January 18 is the name-day of Piroska in the Hungarian calendar. No longer a popular name today but a hundred years ago Piroska was a common name given to newborn girls. Who was Piroska?
Saint Piroska plays an important role both in Hungarian history and Szeged local history. In 1921 the people of Szeged Lower Town chose St Piroska as Protector of the new bell that they ordered for their old church. The new bell became known as the Paprika Bell, a masterpiece that figures St Piroska and paprika plants as decoration.
Saint Piroska, the Byzantine Empress Eiréné
According to the biography available to us, Piroska was the daughter of Hungarian King Saint Ladislaus I. In 1104 she was married to John II Komnenos, the heir to the Byzantine Empire. With the marriage the king hoped to ensure peaceful co-operation between Hungary and the Byzantine Empire in Constantinapole.
When Piroska became a Byzantine Empress, she switched homes, name and church. She became known as Eiréné in Constantinapole and converted from Roman to the Eastern Orthodox Church. Yet, she does not belong to eastern Christianity only: she’s remembered fondly from east to west as founder of monasteries, patron saint of the poor and the embodiment of a kindly queen. She’s recognized as a saint both east and west. Hungarian peasant families named their daughters in the hope of transferring the virtues – kindliness and peacefulness – she represented.
There are two fascinating examples of the love and respect that people have felt towards Eiréné or Piroska: the world-famous mosaic figure of Eiréné on the walls of Hagia Sofia and Saint Piroska figuring on the beautiful Paprika Bell in Szeged.
Saint Piroska and the Paprika Bell
On 28 May 1921 Szeged people had good reason to celebrate: Szeged Lower Town people bought four new bells for their church. The biggest of the bells was called Paprika Bell because the people who had raised money for the bells were all paprika processing people. They had the bell decorated with paprika fruits and plants and chose as Protector their beloved Saint Piroska!
This is how the local daily newspaper wrote about the day of the dedication:
“To replace the bells that were used for war purposes, the Catholic societies of Szeged started fund raising. Szeged Lower Town was first to succeed. The rich people of the suburb quickly gathered the amount needed for the bells. As a result, four church bells were ordered and they duly arrived yesterday at the Tisza Railway Station. The bells were welcomed with a grand and spirit-lifting ceremony…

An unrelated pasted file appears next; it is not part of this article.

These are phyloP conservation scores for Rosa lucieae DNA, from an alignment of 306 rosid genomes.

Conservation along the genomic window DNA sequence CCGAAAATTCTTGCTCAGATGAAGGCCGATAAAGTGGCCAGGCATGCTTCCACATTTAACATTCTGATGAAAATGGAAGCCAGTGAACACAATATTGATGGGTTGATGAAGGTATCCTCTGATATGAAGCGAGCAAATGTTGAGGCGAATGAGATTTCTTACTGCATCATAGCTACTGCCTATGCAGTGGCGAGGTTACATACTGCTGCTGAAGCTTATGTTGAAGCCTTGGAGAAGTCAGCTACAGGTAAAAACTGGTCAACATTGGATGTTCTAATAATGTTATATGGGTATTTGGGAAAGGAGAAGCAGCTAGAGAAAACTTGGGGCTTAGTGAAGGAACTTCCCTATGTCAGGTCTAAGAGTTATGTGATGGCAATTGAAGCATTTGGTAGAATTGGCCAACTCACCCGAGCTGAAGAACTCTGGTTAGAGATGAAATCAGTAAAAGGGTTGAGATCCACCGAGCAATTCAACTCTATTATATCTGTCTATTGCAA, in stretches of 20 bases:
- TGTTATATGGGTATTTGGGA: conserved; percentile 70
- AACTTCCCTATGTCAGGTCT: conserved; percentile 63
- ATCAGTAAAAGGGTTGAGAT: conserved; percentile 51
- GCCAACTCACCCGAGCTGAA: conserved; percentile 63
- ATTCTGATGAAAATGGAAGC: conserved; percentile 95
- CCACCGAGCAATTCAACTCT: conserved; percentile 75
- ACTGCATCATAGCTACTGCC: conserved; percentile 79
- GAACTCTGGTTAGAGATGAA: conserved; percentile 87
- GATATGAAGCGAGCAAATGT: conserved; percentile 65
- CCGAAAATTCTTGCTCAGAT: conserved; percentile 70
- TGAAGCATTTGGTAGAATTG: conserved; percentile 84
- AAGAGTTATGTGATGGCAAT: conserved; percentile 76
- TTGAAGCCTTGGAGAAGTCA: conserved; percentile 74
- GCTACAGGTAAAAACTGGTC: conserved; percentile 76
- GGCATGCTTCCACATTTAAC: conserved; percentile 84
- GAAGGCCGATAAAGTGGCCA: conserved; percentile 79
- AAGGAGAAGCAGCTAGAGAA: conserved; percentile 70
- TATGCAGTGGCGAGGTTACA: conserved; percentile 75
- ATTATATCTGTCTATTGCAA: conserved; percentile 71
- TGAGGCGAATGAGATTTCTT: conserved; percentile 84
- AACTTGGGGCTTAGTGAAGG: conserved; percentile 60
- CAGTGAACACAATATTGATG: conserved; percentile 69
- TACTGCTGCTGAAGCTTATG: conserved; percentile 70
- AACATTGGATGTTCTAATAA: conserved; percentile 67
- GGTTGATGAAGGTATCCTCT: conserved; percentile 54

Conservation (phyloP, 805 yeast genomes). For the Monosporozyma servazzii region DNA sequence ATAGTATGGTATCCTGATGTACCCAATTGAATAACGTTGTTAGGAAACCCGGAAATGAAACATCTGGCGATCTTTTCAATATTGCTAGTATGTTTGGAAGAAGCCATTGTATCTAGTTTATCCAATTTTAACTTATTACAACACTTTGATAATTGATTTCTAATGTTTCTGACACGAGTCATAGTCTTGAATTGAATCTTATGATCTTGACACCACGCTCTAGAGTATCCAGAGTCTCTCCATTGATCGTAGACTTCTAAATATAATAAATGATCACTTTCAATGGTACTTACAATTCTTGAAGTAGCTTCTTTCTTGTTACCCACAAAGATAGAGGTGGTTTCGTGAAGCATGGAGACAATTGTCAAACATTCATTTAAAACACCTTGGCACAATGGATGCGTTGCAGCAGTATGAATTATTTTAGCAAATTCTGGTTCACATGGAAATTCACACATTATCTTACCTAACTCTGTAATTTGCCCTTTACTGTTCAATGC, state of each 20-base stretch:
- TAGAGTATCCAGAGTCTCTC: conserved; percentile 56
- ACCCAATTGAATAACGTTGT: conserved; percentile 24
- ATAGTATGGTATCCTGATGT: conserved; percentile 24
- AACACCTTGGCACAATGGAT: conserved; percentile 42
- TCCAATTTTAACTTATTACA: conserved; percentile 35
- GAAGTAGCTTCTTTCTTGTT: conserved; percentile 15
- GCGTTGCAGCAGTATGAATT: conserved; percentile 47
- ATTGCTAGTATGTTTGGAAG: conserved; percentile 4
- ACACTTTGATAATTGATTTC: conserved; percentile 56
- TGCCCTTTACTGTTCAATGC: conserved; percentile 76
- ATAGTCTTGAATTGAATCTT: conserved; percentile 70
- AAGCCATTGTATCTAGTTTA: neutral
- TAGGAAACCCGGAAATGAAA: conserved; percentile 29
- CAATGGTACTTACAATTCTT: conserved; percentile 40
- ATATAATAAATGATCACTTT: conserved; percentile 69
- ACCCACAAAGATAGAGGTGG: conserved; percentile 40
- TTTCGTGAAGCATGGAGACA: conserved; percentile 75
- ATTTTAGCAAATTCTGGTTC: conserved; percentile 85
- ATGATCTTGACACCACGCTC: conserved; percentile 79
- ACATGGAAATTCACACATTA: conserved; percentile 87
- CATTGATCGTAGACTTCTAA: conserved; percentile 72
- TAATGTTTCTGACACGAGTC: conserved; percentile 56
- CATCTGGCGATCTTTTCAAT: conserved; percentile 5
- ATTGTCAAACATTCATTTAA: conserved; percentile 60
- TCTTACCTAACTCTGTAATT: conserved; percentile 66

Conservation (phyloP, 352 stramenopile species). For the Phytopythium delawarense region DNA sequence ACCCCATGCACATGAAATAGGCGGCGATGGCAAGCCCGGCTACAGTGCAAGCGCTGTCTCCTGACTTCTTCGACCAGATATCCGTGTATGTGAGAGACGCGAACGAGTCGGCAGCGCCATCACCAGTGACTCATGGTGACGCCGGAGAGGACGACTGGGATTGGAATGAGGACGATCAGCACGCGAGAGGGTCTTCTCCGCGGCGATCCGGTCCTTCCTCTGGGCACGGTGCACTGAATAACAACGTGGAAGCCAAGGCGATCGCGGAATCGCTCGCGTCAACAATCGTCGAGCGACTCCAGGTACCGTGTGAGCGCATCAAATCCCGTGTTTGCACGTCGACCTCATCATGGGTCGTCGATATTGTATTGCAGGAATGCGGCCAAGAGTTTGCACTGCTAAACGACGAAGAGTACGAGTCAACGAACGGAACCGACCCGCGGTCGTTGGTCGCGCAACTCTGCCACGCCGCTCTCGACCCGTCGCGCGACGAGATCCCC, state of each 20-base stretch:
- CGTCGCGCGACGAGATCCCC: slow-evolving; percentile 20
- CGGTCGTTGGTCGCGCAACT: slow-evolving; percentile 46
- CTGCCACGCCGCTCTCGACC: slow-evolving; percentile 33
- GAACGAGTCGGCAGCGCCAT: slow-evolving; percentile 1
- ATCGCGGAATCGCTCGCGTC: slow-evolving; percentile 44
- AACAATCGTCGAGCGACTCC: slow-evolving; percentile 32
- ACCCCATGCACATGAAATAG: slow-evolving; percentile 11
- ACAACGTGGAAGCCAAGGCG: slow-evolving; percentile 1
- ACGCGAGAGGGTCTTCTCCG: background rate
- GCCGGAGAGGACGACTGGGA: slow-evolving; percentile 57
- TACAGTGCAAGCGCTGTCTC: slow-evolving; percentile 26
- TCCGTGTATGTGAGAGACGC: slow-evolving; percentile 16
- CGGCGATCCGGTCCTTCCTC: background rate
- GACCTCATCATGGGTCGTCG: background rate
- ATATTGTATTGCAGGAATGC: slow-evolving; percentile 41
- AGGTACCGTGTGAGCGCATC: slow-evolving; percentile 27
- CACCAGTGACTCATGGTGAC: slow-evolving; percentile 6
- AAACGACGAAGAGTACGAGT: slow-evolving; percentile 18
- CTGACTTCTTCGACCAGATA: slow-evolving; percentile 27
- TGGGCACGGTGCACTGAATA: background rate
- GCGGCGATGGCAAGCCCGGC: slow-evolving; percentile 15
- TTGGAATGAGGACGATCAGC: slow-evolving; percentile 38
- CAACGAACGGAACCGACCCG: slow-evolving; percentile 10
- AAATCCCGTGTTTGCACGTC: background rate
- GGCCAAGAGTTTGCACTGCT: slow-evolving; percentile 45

At 3 pm a large crowd was gathering in Mátyás Square in front of the church. At 3.15 the crowd started quietly marching in regular rows of eight towards the train station. The four new bells were lifted from the train wagons, loaded onto beautifully decorated horsecarts and driven to the church. The crowd returned to the church with cheers and a military band playing. The church choir closed the ceremony.
The celebration will continue on Saturday when the new church bells will be consecrated and placed in their final place in the tower. From then on the new bells will invite worshippers to pray to God and celebrate Hungarian resurrection.”
The arrival of the church bells and the dedication ceremony must have had a tremendous meaning for the people of Szeged. The War Treaty signed in Trianon palace had just been a fresh memory. It drew the border just south of Szeged, tearing families apart, tearing people and lands away from Szeged. The pain and loss was fresh and people wanted to celebrate.
In our next week’s post we will write about the decoration and dedication of the Paprika Bell.
Tetszett a cikk? Ha szeretne még paprikás és fűszeres témában, heti rendszerességgel cikket olvasni, hírt kapni az ÚJ paprika elkészültéről, iratkozzon fel hírlevelünkre. A feliratkozás után azonnal letöltheti a Fűszerpaprika Kisokosunkat!